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Middle Age and Presbyopia

Did you ever wonder why people over forty usually wear reading glasses? Because as you age, your eye’s lens grows increasingly inflexible, which makes it more difficult to focus on close objects. This is called presbyopia. And it’s universal.

People with undiagnosed presbyopia may hold books, magazines, newspapers, and menus at arm’s length in order to focus properly. Additionally, performing other tasks at close range, for example, crafts or handwriting, could also cause eye strain. In order to treat presbyopia, you have a few options available, whether you are a glasses or contact lens wearer.

Reading glasses are helpful but are generally most useful for contact lens wearers or for people who don’t already need glasses for problems with distance vision. These are readily available, but it’s better not to buy a pair until you’ve seen the results of a proper visual examination. A lot of people don’t know that reading glasses may be helpful for short periods of reading but they can eventually cause eyestrain when used for long stretches of time.

If you already wear glasses, think about bifocal or multi-focal corrective lenses, or PALs (progressive addition lenses), which are quite popular. PALs and multi-focals are eyeglasses with separate points of focus, and the lower part of the lens is where there is a prescription to help you focus at close range. If you already wear contacts, it’s worthwhile to speak to your eye care professional to discuss multifocal contact lenses, or a treatment technique known as monovision, where each eye wears a different kind of lens; one for distance vision and one to correct close vision.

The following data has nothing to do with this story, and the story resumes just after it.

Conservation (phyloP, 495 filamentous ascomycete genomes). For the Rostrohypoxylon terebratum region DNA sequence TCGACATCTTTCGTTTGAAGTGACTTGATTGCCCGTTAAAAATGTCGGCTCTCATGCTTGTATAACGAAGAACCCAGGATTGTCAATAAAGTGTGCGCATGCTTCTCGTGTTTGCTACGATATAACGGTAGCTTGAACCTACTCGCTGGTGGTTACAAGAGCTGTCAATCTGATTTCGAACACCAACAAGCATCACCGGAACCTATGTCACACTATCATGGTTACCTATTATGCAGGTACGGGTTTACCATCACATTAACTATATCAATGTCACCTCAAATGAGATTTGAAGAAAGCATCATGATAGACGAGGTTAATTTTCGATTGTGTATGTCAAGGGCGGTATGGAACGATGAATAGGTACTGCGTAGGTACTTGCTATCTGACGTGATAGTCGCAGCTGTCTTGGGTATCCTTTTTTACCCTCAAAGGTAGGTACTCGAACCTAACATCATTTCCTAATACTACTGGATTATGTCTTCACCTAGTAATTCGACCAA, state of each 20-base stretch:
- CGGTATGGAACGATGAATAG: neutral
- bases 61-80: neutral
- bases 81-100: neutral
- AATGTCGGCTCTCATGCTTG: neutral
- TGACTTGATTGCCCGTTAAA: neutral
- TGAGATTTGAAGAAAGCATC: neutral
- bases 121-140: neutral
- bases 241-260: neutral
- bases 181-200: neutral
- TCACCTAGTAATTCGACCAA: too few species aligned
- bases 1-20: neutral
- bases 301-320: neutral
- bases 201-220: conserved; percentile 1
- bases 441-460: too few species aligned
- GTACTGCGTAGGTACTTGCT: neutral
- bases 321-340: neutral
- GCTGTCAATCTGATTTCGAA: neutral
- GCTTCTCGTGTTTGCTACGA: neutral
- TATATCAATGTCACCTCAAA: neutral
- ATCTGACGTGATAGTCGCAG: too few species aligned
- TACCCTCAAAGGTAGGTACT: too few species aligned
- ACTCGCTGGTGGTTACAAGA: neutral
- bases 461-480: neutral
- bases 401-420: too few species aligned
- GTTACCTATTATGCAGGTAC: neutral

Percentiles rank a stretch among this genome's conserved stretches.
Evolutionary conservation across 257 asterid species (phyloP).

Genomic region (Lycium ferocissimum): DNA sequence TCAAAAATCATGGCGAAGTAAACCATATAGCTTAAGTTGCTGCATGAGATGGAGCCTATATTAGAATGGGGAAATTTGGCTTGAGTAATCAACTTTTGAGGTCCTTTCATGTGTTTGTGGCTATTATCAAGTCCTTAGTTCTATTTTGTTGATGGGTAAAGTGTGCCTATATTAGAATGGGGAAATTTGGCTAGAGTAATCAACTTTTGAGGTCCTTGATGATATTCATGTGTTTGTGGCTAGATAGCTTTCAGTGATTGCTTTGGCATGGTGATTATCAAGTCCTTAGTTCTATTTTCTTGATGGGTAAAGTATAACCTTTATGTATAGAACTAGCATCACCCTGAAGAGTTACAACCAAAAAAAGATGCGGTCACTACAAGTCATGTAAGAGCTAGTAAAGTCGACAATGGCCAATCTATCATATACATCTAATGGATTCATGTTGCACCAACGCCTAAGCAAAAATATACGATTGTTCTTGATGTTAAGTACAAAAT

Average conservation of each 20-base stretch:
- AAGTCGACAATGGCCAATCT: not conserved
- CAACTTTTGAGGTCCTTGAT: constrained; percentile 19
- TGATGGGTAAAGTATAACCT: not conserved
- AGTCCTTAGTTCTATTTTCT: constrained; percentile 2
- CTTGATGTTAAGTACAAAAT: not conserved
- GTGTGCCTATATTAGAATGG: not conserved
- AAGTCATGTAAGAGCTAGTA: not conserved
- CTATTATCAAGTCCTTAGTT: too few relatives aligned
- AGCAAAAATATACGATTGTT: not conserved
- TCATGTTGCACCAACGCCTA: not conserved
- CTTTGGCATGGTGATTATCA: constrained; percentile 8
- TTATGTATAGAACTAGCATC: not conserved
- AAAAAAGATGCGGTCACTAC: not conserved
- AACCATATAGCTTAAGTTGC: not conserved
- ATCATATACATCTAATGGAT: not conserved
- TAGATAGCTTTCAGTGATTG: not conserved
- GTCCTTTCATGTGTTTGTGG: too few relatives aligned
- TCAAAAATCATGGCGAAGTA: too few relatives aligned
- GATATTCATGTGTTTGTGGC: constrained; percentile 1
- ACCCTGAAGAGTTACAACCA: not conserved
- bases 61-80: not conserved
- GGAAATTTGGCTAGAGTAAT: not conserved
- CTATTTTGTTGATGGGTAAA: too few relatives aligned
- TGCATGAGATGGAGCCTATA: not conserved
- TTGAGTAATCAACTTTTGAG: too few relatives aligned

But, you may need to routinely check the strength of your lenses, because eyes change with age. Presbyopia still affects people even after refractive surgery, so it is it’s worthwhile to take the time to find out about all the options before making decisions about your vision care.

It’s best to speak to your optometrist for an unbiased opinion. Presbyopia is a reality of getting older, but the choices you make about how to handle it is always up to you.